Heritage Trail


In 1922, Urangeline was purchased by the Baptist Union of Victoria to serve as the home for the newly established Carey Baptist Grammar School.


‘Urangeline’ was designed in 1883 by architects Reed, Henderson & Smart, the architects responsible for the Melbourne Town Hall, for Scottish-born solicitor James C Stewart and erected in 1884. The house was later owned by grazier Alexander McEdward, who renamed it ‘Mildura’ (1888–99), and then pastoralist Thomas Rand (1899–1922) who gave it its present name, Urangeline.

In 1922, the property was purchased by the Baptist Union of Victoria for £14,000 to serve as the home for the newly established Carey Baptist Grammar School.

The whole property occupied about eight acres surrounded by huge pine trees. It was situated on one of the highest spots in Melbourne, and the stately mansion, with its outbuildings and stables, was beautifully placed in a garden setting, excellently planned, and planted with a variety of the finest trees.

Until a separate boarding house, Laycock House, opened in 1925, Carey boarders lived in Urangeline. The dormitory was located upstairs, directly above the headmaster’s study. Resident master Stuart L Hickman (staff, 1923–31; Headmaster, 1948–64) was quartered nearby in a room with a window that overlooked the rear balcony, and matron Marion Collinge (staff, 1923–37) had rooms on the ground floor.

Today, Urangeline is home to the Mellor Museum, Admissions, Human Resources, Community Engagement and the School Leadership Team.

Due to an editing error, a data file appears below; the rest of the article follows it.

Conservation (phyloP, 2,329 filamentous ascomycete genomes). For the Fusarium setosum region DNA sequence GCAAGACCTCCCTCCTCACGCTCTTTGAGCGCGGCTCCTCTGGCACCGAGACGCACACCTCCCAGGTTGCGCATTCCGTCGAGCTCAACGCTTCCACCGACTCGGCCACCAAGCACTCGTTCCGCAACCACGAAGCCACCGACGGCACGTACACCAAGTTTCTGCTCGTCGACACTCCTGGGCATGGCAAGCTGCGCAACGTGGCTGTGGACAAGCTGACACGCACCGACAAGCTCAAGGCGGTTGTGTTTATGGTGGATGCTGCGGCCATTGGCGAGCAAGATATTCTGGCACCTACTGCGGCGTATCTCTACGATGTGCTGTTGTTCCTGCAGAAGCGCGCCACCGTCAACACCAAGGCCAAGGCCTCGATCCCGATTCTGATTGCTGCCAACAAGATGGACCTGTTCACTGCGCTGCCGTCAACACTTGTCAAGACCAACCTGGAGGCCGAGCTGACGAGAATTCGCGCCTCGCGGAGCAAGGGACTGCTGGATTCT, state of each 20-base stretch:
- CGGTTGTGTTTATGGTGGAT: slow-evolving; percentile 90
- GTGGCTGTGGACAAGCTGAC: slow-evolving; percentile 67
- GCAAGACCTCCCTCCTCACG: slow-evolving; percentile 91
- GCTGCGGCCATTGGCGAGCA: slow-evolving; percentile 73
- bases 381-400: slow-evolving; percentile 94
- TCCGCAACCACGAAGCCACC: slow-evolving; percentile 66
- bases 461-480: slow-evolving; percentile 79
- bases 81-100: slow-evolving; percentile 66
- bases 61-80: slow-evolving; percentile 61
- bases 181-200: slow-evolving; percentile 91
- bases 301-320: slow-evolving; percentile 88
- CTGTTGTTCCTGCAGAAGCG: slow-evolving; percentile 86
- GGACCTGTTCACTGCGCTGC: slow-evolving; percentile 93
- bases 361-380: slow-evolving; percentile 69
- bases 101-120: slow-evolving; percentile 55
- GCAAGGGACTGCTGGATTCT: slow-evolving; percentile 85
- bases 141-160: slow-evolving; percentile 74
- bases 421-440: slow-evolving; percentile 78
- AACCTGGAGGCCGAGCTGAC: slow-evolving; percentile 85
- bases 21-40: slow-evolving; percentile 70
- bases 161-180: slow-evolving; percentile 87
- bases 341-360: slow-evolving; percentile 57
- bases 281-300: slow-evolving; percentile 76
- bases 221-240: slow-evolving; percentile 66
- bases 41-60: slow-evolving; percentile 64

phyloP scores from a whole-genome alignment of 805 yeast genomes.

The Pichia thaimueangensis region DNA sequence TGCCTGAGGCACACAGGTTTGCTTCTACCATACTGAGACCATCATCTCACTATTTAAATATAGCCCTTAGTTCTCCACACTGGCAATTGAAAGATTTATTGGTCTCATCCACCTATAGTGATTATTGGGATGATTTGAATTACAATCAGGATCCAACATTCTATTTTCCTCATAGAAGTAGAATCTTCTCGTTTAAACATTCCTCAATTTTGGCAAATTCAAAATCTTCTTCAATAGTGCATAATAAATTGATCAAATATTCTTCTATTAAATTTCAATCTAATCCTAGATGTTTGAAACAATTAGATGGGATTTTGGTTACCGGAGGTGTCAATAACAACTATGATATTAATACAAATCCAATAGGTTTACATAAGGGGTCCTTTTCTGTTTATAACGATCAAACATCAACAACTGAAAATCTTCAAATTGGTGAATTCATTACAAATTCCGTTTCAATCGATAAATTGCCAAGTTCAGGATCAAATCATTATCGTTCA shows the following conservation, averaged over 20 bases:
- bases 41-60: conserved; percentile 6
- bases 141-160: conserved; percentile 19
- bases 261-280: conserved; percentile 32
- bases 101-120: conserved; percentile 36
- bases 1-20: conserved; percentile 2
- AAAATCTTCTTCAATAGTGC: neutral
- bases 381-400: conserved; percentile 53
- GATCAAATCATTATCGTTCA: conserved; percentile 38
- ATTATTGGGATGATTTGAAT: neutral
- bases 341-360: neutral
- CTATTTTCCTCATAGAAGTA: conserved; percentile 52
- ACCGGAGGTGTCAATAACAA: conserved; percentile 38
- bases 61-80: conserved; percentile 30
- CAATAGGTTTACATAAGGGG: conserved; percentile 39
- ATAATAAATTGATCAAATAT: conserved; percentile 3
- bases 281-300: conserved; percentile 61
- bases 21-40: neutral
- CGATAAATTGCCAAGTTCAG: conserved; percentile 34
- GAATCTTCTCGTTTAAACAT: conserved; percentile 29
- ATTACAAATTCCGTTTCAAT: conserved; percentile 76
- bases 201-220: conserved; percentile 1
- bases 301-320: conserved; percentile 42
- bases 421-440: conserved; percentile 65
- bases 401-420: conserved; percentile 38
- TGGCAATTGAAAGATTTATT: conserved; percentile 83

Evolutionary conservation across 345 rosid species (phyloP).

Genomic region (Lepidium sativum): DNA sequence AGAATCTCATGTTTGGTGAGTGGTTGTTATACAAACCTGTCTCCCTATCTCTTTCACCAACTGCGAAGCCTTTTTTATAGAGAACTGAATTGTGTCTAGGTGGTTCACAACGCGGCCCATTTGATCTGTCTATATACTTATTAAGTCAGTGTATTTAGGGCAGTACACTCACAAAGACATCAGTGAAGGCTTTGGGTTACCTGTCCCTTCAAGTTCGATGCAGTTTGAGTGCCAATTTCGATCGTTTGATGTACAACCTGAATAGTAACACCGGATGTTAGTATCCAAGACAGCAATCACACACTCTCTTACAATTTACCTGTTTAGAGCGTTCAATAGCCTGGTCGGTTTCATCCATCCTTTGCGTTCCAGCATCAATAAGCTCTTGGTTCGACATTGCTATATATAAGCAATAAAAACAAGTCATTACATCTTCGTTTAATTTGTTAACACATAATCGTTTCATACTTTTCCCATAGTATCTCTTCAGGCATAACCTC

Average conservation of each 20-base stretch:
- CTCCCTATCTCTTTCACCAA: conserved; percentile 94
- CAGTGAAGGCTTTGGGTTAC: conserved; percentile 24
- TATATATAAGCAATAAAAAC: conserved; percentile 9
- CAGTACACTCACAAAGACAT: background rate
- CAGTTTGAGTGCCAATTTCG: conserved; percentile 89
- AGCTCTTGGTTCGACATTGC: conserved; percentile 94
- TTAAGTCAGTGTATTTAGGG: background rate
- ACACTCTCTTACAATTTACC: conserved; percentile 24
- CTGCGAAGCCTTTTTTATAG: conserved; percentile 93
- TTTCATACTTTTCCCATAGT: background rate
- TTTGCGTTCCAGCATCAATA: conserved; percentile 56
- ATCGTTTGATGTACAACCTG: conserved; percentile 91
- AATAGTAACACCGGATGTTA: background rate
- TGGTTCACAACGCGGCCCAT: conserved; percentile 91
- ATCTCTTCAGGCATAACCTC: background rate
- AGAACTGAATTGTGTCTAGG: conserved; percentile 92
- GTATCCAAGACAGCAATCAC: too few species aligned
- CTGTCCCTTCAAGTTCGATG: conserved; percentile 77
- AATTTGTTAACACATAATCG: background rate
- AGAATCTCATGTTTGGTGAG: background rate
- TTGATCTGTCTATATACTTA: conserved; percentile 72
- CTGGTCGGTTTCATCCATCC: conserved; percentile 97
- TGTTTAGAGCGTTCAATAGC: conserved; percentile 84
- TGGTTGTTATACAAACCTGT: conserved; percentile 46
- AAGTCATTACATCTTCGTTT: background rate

Fun facts

Joseph Reed, one of the architects who designed Urangeline, also designed the Melbourne Town Hall and the Royal Exhibition Building, among other significant buildings in Melbourne.

Urangeline has been used as a backdrop to many school photos, including the famous 1923 foundation scholars and staff photo.

‘Urangeline is still the heart of the school, despite all the new buildings.’

– Cliff Beasley, Foundation Scholar (1931)

‘Urangeline used to have an annexe with a courtyard to the north. Mrs Dyason operated the kitchen and was known to save a Monte Carlo biscuit for her favourite students.’

– Tim Chilvers, alum (1989) and Chair of the Board (2021–present)

Urangeline has also housed the Headmasters’ and Principals’ office and boardroom over the years.

This is a stop on Carey's Heritage Trail.

Learn about the Heritage Trail here.

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We acknowledge the Traditional Custodians of this land and their continuing connection to land, sea and community. We respect their Elders past and present and recognise the injustices endured by the First Nations peoples of this country.